Innovative research at the University of Cyprus has led to the development of new state-of-the-art technology for “Smart” mobile phones. The award winning technology is now being exploited for commercial purposes by a large international hardware and software company in Taiwan.
The innovative system Airplace, which is the product of collaboration between two research groups at the University of Cyprus, enables a very precise identification of the location of person or objects in large indoor spaces, where the use of GPS is not possible. Airplace which was developed specifically for operation via smartphones, is an Android smartphone platform for real-time positioning and tracking inside large buildings (e.g. airports, museums, shopping malls, universities). The system operates using existing WiFi infrastructure within buildings and exploits signal strength measurements from surrounding WiFi access points which are received by the mobile device during positioning. These features enable easier and cheaper installation of the indoor positioning system in large buildings, whilst at the same time facilitating fast and efficient access to anyone who owns a smartphone and wishes to use the system.
In today’s society, there is an increasing need for the development of systems and algorithms capable of indoor positioning and tracking. The massive availability of mobile devices combined with the fact that people tend to spend most of their time in indoor environments, has created the need for “smart” electronic systems capable of processing and transmitting information within buildings. This has motivated the development of indoor positioning algorithms that rely on the existing wireless network infrastructure, to track individuals and assets, detect possible events, as well as enable autonomous robot navigation. Provision of accurate and reliable location estimates is the key issue for the proliferation of such applications. Although satellite-based positioning, e.g. Global Positioning System (GPS), achieves high levels of accuracy outdoors, it is not applicable in urban canyons or inside buildings due to the severe attenuation or blockage of satellite signals.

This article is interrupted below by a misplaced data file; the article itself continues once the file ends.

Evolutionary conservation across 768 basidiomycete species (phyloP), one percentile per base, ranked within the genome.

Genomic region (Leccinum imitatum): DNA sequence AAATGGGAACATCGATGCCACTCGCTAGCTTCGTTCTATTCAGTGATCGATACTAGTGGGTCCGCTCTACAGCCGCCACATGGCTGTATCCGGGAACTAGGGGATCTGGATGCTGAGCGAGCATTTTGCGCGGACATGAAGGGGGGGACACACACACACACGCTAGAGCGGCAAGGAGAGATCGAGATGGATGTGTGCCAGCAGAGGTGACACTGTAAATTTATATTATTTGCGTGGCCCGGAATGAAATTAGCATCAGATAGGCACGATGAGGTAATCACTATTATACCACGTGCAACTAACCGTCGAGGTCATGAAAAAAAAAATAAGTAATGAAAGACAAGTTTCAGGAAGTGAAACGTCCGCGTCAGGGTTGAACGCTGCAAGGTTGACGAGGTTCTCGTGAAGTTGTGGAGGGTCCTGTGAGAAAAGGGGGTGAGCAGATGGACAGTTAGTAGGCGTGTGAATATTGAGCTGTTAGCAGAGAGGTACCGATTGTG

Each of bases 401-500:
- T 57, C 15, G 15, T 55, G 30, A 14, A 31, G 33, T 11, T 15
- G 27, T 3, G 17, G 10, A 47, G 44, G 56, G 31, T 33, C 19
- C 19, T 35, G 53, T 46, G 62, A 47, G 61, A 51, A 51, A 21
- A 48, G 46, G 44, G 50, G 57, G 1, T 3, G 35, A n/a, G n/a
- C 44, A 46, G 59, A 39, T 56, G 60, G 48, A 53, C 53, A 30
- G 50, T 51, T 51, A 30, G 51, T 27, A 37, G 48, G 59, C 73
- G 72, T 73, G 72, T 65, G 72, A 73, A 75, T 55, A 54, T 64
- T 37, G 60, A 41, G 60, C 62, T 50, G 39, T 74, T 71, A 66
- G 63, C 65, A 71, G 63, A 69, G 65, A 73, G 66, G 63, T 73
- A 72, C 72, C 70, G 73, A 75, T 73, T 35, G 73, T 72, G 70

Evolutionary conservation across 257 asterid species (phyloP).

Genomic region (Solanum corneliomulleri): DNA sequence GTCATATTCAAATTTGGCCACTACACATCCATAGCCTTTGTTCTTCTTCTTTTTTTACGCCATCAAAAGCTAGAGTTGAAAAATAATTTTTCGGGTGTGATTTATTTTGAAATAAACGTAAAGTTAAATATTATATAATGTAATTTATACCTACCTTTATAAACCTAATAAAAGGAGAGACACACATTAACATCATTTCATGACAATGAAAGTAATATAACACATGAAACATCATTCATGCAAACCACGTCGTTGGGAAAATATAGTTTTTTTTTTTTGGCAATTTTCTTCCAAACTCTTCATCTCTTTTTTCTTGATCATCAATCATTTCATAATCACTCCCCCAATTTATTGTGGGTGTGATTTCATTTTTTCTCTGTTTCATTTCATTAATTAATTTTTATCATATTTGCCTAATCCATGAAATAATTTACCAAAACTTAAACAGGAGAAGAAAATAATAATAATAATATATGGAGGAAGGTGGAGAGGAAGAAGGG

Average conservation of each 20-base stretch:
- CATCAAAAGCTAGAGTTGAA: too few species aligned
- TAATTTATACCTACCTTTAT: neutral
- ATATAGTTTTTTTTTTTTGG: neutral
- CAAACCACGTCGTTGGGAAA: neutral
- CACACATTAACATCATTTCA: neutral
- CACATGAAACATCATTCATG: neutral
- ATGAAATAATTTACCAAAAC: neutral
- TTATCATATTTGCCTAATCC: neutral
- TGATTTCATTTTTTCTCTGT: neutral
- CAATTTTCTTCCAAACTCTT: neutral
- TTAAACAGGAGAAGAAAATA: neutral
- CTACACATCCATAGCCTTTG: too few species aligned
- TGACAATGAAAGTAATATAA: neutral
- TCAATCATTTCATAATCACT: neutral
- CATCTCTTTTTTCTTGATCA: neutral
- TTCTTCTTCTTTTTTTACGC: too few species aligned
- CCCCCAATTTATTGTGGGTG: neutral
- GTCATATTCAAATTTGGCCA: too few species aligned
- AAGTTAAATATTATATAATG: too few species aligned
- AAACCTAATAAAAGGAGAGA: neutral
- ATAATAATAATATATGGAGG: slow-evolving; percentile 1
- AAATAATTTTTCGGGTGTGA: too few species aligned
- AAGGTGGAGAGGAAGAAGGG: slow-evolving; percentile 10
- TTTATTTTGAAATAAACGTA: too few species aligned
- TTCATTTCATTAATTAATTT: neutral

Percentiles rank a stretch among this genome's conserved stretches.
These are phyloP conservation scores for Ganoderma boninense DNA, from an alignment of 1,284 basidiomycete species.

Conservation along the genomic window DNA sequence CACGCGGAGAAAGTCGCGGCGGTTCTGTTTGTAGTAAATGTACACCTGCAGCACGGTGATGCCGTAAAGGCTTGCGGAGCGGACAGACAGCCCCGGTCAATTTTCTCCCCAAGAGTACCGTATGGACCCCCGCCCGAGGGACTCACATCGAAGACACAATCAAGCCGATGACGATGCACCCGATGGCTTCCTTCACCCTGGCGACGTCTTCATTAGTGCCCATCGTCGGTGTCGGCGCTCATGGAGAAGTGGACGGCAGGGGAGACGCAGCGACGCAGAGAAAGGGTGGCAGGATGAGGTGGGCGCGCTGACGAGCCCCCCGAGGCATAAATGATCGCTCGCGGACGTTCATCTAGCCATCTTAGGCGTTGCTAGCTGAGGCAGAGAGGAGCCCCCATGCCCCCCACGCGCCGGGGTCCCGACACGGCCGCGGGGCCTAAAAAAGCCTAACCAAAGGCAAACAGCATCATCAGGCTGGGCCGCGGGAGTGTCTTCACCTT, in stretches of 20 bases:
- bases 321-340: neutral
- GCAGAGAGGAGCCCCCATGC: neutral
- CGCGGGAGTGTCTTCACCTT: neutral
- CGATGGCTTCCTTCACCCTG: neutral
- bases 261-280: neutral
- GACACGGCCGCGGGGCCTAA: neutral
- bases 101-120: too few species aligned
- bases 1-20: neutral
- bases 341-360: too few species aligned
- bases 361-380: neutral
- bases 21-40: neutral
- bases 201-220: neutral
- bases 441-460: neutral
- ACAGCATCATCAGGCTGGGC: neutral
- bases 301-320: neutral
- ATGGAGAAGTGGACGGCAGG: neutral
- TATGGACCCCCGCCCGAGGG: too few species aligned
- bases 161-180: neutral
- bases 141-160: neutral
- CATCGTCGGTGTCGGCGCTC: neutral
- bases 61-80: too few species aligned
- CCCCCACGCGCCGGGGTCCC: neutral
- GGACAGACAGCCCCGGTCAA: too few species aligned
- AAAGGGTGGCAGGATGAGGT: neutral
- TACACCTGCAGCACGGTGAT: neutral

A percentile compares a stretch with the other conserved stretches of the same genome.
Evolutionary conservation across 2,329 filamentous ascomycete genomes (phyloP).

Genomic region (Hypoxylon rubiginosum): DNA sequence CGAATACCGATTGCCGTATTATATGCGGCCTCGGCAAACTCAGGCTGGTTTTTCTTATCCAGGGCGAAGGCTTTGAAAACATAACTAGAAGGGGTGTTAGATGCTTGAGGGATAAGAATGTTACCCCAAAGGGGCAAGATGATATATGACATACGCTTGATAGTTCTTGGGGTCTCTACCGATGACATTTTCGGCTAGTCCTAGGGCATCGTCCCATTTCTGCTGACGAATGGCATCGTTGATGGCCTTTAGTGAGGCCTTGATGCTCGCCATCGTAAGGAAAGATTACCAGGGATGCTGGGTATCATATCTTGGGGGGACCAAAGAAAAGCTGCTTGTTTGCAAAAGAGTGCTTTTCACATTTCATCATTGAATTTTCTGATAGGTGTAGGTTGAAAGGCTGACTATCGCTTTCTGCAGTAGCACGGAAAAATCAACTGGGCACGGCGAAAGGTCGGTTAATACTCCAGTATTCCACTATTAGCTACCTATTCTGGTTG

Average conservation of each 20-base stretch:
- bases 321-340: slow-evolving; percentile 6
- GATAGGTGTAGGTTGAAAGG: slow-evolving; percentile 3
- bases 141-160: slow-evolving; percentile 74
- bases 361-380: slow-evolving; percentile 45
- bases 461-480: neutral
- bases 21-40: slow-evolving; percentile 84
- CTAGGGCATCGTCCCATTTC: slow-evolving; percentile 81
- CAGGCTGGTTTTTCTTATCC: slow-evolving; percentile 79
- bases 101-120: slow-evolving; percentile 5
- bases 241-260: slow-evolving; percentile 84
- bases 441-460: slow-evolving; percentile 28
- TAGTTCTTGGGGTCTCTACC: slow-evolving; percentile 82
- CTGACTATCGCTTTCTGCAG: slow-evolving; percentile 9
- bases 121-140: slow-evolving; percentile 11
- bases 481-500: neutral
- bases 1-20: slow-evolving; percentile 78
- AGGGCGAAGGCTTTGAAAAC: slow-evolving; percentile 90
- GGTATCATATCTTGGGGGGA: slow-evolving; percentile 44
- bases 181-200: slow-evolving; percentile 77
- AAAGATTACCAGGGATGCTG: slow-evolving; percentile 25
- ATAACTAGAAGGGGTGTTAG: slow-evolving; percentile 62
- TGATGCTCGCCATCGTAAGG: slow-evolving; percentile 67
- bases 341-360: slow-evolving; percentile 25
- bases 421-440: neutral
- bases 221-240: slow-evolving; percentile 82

The Airplace technology can be particularly useful in large indoor spaces. The system can, for example, assist with the location of medical equipment in hospitals during an emergency. It can also be used in museums or exhibitions, to help visitors locate the position of particular exhibits, whilst simultaneously accessing the relevant audio descriptions. The system is also capable of helping to locate a child lost in a large busy area.
This collaborative research was facilitated and led by Professor Christos Panayiotou, at the KIOS Research Center and Assistant Professor Demetris Zeinalipour responsible for the Data Management Systems Laboratory (DMSL) of the Department of Computer Science, both at the University of Cyprus.
The newly designed Airplace indoor positioning system on Android smartphones, also won the Best Demo (1st prize ) at the 13th IEEE International Conference on Mobile Data Management (MDM’12), IEEE Computer Society, which took place in Bangalore India on July 23-26 2012. The award for the demo was given to the research team coordinated by PhD Candidate Christos Laoudias, at the KIOS Research Centre, and comprising of undergraduate students from the Computer Science Department, George Constantinou, Mario Constantinides, Silouanou Nicolaou.
Demonstration video for the Airplace system:
For further information about KIOS : https://www.kios.ucy.ac.cy/
For further information about DMSL : http://dmsl.cs.ucy.ac.cy/
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